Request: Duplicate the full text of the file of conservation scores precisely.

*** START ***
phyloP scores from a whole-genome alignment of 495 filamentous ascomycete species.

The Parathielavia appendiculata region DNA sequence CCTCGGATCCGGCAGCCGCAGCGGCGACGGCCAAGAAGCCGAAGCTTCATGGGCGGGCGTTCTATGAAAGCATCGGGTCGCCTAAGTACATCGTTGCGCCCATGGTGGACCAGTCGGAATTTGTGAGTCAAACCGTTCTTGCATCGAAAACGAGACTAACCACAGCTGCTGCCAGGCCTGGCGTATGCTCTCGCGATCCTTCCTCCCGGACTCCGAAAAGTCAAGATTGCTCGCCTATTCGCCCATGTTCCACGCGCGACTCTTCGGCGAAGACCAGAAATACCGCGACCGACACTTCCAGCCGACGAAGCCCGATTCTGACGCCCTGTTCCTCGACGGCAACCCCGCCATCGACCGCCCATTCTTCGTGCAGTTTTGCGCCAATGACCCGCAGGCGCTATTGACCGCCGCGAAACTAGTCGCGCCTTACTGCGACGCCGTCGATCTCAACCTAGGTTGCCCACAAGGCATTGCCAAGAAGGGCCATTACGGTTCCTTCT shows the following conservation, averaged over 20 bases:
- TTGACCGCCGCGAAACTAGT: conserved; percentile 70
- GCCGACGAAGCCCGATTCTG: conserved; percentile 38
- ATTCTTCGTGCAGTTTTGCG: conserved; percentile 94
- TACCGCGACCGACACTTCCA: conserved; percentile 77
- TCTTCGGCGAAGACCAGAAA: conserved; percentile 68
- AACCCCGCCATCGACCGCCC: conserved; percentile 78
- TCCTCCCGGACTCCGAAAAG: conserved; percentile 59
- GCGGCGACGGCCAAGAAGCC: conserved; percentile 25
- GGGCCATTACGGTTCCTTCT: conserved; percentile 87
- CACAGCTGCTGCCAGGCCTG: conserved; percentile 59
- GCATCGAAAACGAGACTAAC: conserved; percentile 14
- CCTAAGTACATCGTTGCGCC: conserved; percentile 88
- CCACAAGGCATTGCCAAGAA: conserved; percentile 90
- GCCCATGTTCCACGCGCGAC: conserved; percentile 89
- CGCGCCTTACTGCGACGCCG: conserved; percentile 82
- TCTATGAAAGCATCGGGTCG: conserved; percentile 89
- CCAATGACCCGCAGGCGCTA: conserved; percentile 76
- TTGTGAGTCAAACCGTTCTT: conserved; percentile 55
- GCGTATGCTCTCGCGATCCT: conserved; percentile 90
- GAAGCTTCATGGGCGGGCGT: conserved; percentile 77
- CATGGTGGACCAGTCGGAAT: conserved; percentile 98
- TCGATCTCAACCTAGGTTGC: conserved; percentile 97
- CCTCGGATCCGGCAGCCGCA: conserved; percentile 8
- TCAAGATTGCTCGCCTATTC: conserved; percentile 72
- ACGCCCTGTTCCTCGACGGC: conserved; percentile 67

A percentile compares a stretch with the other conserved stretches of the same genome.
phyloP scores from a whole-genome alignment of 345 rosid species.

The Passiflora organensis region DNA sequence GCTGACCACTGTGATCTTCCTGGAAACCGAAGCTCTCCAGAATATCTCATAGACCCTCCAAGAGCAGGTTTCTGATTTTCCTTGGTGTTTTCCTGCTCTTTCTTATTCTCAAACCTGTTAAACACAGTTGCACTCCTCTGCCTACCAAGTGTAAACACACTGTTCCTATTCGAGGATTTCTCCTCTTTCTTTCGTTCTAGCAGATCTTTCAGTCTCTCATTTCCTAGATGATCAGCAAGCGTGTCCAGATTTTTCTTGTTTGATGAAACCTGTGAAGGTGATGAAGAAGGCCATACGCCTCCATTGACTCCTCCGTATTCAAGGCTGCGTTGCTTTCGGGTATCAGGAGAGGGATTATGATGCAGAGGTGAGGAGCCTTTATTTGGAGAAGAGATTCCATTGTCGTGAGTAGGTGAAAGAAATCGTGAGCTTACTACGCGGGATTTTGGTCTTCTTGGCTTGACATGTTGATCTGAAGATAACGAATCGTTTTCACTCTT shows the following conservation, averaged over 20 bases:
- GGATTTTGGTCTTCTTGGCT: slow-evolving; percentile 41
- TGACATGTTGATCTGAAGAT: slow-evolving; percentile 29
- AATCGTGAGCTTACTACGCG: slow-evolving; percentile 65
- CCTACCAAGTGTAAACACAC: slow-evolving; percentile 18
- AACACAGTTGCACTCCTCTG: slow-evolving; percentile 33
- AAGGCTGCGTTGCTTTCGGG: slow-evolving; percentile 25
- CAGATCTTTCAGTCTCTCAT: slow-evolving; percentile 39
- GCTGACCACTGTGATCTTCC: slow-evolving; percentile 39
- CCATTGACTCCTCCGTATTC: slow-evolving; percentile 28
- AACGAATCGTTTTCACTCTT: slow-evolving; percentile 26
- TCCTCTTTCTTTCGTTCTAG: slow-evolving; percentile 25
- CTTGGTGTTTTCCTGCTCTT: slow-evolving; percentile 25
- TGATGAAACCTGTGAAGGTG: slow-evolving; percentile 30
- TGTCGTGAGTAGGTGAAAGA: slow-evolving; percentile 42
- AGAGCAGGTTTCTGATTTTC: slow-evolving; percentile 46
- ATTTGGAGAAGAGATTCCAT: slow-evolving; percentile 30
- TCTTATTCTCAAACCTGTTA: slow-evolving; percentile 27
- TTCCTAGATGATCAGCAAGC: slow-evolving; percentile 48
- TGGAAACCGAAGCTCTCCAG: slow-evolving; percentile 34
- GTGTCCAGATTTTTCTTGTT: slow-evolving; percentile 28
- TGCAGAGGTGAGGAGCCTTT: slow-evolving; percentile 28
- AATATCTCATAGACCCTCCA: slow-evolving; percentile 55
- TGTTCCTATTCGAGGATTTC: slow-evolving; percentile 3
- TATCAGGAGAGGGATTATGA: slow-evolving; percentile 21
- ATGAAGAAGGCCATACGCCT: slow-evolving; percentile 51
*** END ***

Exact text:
phyloP scores from a whole-genome alignment of 495 filamentous ascomycete species.

The Parathielavia appendiculata region DNA sequence CCTCGGATCCGGCAGCCGCAGCGGCGACGGCCAAGAAGCCGAAGCTTCATGGGCGGGCGTTCTATGAAAGCATCGGGTCGCCTAAGTACATCGTTGCGCCCATGGTGGACCAGTCGGAATTTGTGAGTCAAACCGTTCTTGCATCGAAAACGAGACTAACCACAGCTGCTGCCAGGCCTGGCGTATGCTCTCGCGATCCTTCCTCCCGGACTCCGAAAAGTCAAGATTGCTCGCCTATTCGCCCATGTTCCACGCGCGACTCTTCGGCGAAGACCAGAAATACCGCGACCGACACTTCCAGCCGACGAAGCCCGATTCTGACGCCCTGTTCCTCGACGGCAACCCCGCCATCGACCGCCCATTCTTCGTGCAGTTTTGCGCCAATGACCCGCAGGCGCTATTGACCGCCGCGAAACTAGTCGCGCCTTACTGCGACGCCGTCGATCTCAACCTAGGTTGCCCACAAGGCATTGCCAAGAAGGGCCATTACGGTTCCTTCT shows the following conservation, averaged over 20 bases:
- TTGACCGCCGCGAAACTAGT: conserved; percentile 70
- GCCGACGAAGCCCGATTCTG: conserved; percentile 38
- ATTCTTCGTGCAGTTTTGCG: conserved; percentile 94
- TACCGCGACCGACACTTCCA: conserved; percentile 77
- TCTTCGGCGAAGACCAGAAA: conserved; percentile 68
- AACCCCGCCATCGACCGCCC: conserved; percentile 78
- TCCTCCCGGACTCCGAAAAG: conserved; percentile 59
- GCGGCGACGGCCAAGAAGCC: conserved; percentile 25
- GGGCCATTACGGTTCCTTCT: conserved; percentile 87
- CACAGCTGCTGCCAGGCCTG: conserved; percentile 59
- GCATCGAAAACGAGACTAAC: conserved; percentile 14
- CCTAAGTACATCGTTGCGCC: conserved; percentile 88
- CCACAAGGCATTGCCAAGAA: conserved; percentile 90
- GCCCATGTTCCACGCGCGAC: conserved; percentile 89
- CGCGCCTTACTGCGACGCCG: conserved; percentile 82
- TCTATGAAAGCATCGGGTCG: conserved; percentile 89
- CCAATGACCCGCAGGCGCTA: conserved; percentile 76
- TTGTGAGTCAAACCGTTCTT: conserved; percentile 55
- GCGTATGCTCTCGCGATCCT: conserved; percentile 90
- GAAGCTTCATGGGCGGGCGT: conserved; percentile 77
- CATGGTGGACCAGTCGGAAT: conserved; percentile 98
- TCGATCTCAACCTAGGTTGC: conserved; percentile 97
- CCTCGGATCCGGCAGCCGCA: conserved; percentile 8
- TCAAGATTGCTCGCCTATTC: conserved; percentile 72
- ACGCCCTGTTCCTCGACGGC: conserved; percentile 67

A percentile compares a stretch with the other conserved stretches of the same genome.
phyloP scores from a whole-genome alignment of 345 rosid species.

The Passiflora organensis region DNA sequence GCTGACCACTGTGATCTTCCTGGAAACCGAAGCTCTCCAGAATATCTCATAGACCCTCCAAGAGCAGGTTTCTGATTTTCCTTGGTGTTTTCCTGCTCTTTCTTATTCTCAAACCTGTTAAACACAGTTGCACTCCTCTGCCTACCAAGTGTAAACACACTGTTCCTATTCGAGGATTTCTCCTCTTTCTTTCGTTCTAGCAGATCTTTCAGTCTCTCATTTCCTAGATGATCAGCAAGCGTGTCCAGATTTTTCTTGTTTGATGAAACCTGTGAAGGTGATGAAGAAGGCCATACGCCTCCATTGACTCCTCCGTATTCAAGGCTGCGTTGCTTTCGGGTATCAGGAGAGGGATTATGATGCAGAGGTGAGGAGCCTTTATTTGGAGAAGAGATTCCATTGTCGTGAGTAGGTGAAAGAAATCGTGAGCTTACTACGCGGGATTTTGGTCTTCTTGGCTTGACATGTTGATCTGAAGATAACGAATCGTTTTCACTCTT shows the following conservation, averaged over 20 bases:
- GGATTTTGGTCTTCTTGGCT: slow-evolving; percentile 41
- TGACATGTTGATCTGAAGAT: slow-evolving; percentile 29
- AATCGTGAGCTTACTACGCG: slow-evolving; percentile 65
- CCTACCAAGTGTAAACACAC: slow-evolving; percentile 18
- AACACAGTTGCACTCCTCTG: slow-evolving; percentile 33
- AAGGCTGCGTTGCTTTCGGG: slow-evolving; percentile 25
- CAGATCTTTCAGTCTCTCAT: slow-evolving; percentile 39
- GCTGACCACTGTGATCTTCC: slow-evolving; percentile 39
- CCATTGACTCCTCCGTATTC: slow-evolving; percentile 28
- AACGAATCGTTTTCACTCTT: slow-evolving; percentile 26
- TCCTCTTTCTTTCGTTCTAG: slow-evolving; percentile 25
- CTTGGTGTTTTCCTGCTCTT: slow-evolving; percentile 25
- TGATGAAACCTGTGAAGGTG: slow-evolving; percentile 30
- TGTCGTGAGTAGGTGAAAGA: slow-evolving; percentile 42
- AGAGCAGGTTTCTGATTTTC: slow-evolving; percentile 46
- ATTTGGAGAAGAGATTCCAT: slow-evolving; percentile 30
- TCTTATTCTCAAACCTGTTA: slow-evolving; percentile 27
- TTCCTAGATGATCAGCAAGC: slow-evolving; percentile 48
- TGGAAACCGAAGCTCTCCAG: slow-evolving; percentile 34
- GTGTCCAGATTTTTCTTGTT: slow-evolving; percentile 28
- TGCAGAGGTGAGGAGCCTTT: slow-evolving; percentile 28
- AATATCTCATAGACCCTCCA: slow-evolving; percentile 55
- TGTTCCTATTCGAGGATTTC: slow-evolving; percentile 3
- TATCAGGAGAGGGATTATGA: slow-evolving; percentile 21
- ATGAAGAAGGCCATACGCCT: slow-evolving; percentile 51